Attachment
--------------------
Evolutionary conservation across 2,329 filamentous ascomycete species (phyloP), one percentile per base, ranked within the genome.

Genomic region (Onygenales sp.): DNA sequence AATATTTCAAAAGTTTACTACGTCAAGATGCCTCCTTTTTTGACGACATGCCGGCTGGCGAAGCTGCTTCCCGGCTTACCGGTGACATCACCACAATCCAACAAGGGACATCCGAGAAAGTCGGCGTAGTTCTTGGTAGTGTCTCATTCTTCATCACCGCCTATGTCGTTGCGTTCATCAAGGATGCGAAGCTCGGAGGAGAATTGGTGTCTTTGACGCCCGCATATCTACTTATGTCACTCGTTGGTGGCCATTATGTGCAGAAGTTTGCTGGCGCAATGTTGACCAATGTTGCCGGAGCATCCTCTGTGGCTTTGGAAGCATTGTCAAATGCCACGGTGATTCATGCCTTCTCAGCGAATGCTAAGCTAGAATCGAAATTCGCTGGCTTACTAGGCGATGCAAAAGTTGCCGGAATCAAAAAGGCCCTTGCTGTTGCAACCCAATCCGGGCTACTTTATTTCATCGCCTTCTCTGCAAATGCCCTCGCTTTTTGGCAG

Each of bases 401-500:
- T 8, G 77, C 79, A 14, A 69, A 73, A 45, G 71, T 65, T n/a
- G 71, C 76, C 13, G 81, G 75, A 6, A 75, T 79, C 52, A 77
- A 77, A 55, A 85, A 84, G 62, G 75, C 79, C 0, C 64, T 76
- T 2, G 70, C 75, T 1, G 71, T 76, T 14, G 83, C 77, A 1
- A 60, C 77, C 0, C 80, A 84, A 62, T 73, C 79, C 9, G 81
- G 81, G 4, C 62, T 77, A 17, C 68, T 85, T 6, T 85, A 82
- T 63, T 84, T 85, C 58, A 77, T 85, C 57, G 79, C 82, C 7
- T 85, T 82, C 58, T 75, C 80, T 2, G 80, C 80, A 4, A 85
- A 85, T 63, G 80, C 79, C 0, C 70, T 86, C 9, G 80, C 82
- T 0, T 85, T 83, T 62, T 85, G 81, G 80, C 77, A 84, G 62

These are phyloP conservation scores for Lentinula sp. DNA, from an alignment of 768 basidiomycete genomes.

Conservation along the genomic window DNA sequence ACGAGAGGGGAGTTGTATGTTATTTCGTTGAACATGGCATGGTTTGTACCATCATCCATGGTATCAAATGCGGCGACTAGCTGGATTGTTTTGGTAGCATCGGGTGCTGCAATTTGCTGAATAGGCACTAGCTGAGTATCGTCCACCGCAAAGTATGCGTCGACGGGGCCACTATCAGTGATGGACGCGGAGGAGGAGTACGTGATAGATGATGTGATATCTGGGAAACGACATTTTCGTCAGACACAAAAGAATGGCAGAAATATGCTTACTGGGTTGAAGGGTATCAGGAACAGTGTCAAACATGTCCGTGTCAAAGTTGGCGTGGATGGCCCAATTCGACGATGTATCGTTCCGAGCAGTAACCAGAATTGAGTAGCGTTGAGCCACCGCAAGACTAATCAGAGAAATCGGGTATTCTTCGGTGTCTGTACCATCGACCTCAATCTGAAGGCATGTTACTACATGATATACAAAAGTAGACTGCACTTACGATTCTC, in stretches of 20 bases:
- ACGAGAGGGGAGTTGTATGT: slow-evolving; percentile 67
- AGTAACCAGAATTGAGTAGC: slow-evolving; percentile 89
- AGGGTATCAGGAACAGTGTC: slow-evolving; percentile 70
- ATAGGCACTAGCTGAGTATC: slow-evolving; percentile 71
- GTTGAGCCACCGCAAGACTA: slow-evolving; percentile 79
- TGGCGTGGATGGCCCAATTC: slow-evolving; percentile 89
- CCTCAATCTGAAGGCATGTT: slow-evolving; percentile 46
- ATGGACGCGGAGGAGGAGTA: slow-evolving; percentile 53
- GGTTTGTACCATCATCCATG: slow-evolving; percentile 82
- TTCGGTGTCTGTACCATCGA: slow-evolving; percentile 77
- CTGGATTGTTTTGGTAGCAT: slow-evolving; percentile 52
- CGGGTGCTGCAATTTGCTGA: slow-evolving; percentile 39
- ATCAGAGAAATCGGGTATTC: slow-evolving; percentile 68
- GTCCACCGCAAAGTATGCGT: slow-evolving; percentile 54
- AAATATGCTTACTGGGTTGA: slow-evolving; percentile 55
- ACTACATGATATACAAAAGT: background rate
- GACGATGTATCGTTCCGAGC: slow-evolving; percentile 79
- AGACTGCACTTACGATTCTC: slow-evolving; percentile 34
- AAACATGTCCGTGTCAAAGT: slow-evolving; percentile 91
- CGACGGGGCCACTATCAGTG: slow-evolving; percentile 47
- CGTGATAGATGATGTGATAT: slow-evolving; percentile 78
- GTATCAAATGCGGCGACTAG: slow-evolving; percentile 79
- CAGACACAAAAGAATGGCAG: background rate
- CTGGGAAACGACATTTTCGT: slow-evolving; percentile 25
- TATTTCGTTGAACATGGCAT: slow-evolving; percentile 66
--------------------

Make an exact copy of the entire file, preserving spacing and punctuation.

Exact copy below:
Evolutionary conservation across 2,329 filamentous ascomycete species (phyloP), one percentile per base, ranked within the genome.

Genomic region (Onygenales sp.): DNA sequence AATATTTCAAAAGTTTACTACGTCAAGATGCCTCCTTTTTTGACGACATGCCGGCTGGCGAAGCTGCTTCCCGGCTTACCGGTGACATCACCACAATCCAACAAGGGACATCCGAGAAAGTCGGCGTAGTTCTTGGTAGTGTCTCATTCTTCATCACCGCCTATGTCGTTGCGTTCATCAAGGATGCGAAGCTCGGAGGAGAATTGGTGTCTTTGACGCCCGCATATCTACTTATGTCACTCGTTGGTGGCCATTATGTGCAGAAGTTTGCTGGCGCAATGTTGACCAATGTTGCCGGAGCATCCTCTGTGGCTTTGGAAGCATTGTCAAATGCCACGGTGATTCATGCCTTCTCAGCGAATGCTAAGCTAGAATCGAAATTCGCTGGCTTACTAGGCGATGCAAAAGTTGCCGGAATCAAAAAGGCCCTTGCTGTTGCAACCCAATCCGGGCTACTTTATTTCATCGCCTTCTCTGCAAATGCCCTCGCTTTTTGGCAG

Each of bases 401-500:
- T 8, G 77, C 79, A 14, A 69, A 73, A 45, G 71, T 65, T n/a
- G 71, C 76, C 13, G 81, G 75, A 6, A 75, T 79, C 52, A 77
- A 77, A 55, A 85, A 84, G 62, G 75, C 79, C 0, C 64, T 76
- T 2, G 70, C 75, T 1, G 71, T 76, T 14, G 83, C 77, A 1
- A 60, C 77, C 0, C 80, A 84, A 62, T 73, C 79, C 9, G 81
- G 81, G 4, C 62, T 77, A 17, C 68, T 85, T 6, T 85, A 82
- T 63, T 84, T 85, C 58, A 77, T 85, C 57, G 79, C 82, C 7
- T 85, T 82, C 58, T 75, C 80, T 2, G 80, C 80, A 4, A 85
- A 85, T 63, G 80, C 79, C 0, C 70, T 86, C 9, G 80, C 82
- T 0, T 85, T 83, T 62, T 85, G 81, G 80, C 77, A 84, G 62

These are phyloP conservation scores for Lentinula sp. DNA, from an alignment of 768 basidiomycete genomes.

Conservation along the genomic window DNA sequence ACGAGAGGGGAGTTGTATGTTATTTCGTTGAACATGGCATGGTTTGTACCATCATCCATGGTATCAAATGCGGCGACTAGCTGGATTGTTTTGGTAGCATCGGGTGCTGCAATTTGCTGAATAGGCACTAGCTGAGTATCGTCCACCGCAAAGTATGCGTCGACGGGGCCACTATCAGTGATGGACGCGGAGGAGGAGTACGTGATAGATGATGTGATATCTGGGAAACGACATTTTCGTCAGACACAAAAGAATGGCAGAAATATGCTTACTGGGTTGAAGGGTATCAGGAACAGTGTCAAACATGTCCGTGTCAAAGTTGGCGTGGATGGCCCAATTCGACGATGTATCGTTCCGAGCAGTAACCAGAATTGAGTAGCGTTGAGCCACCGCAAGACTAATCAGAGAAATCGGGTATTCTTCGGTGTCTGTACCATCGACCTCAATCTGAAGGCATGTTACTACATGATATACAAAAGTAGACTGCACTTACGATTCTC, in stretches of 20 bases:
- ACGAGAGGGGAGTTGTATGT: slow-evolving; percentile 67
- AGTAACCAGAATTGAGTAGC: slow-evolving; percentile 89
- AGGGTATCAGGAACAGTGTC: slow-evolving; percentile 70
- ATAGGCACTAGCTGAGTATC: slow-evolving; percentile 71
- GTTGAGCCACCGCAAGACTA: slow-evolving; percentile 79
- TGGCGTGGATGGCCCAATTC: slow-evolving; percentile 89
- CCTCAATCTGAAGGCATGTT: slow-evolving; percentile 46
- ATGGACGCGGAGGAGGAGTA: slow-evolving; percentile 53
- GGTTTGTACCATCATCCATG: slow-evolving; percentile 82
- TTCGGTGTCTGTACCATCGA: slow-evolving; percentile 77
- CTGGATTGTTTTGGTAGCAT: slow-evolving; percentile 52
- CGGGTGCTGCAATTTGCTGA: slow-evolving; percentile 39
- ATCAGAGAAATCGGGTATTC: slow-evolving; percentile 68
- GTCCACCGCAAAGTATGCGT: slow-evolving; percentile 54
- AAATATGCTTACTGGGTTGA: slow-evolving; percentile 55
- ACTACATGATATACAAAAGT: background rate
- GACGATGTATCGTTCCGAGC: slow-evolving; percentile 79
- AGACTGCACTTACGATTCTC: slow-evolving; percentile 34
- AAACATGTCCGTGTCAAAGT: slow-evolving; percentile 91
- CGACGGGGCCACTATCAGTG: slow-evolving; percentile 47
- CGTGATAGATGATGTGATAT: slow-evolving; percentile 78
- GTATCAAATGCGGCGACTAG: slow-evolving; percentile 79
- CAGACACAAAAGAATGGCAG: background rate
- CTGGGAAACGACATTTTCGT: slow-evolving; percentile 25
- TATTTCGTTGAACATGGCAT: slow-evolving; percentile 66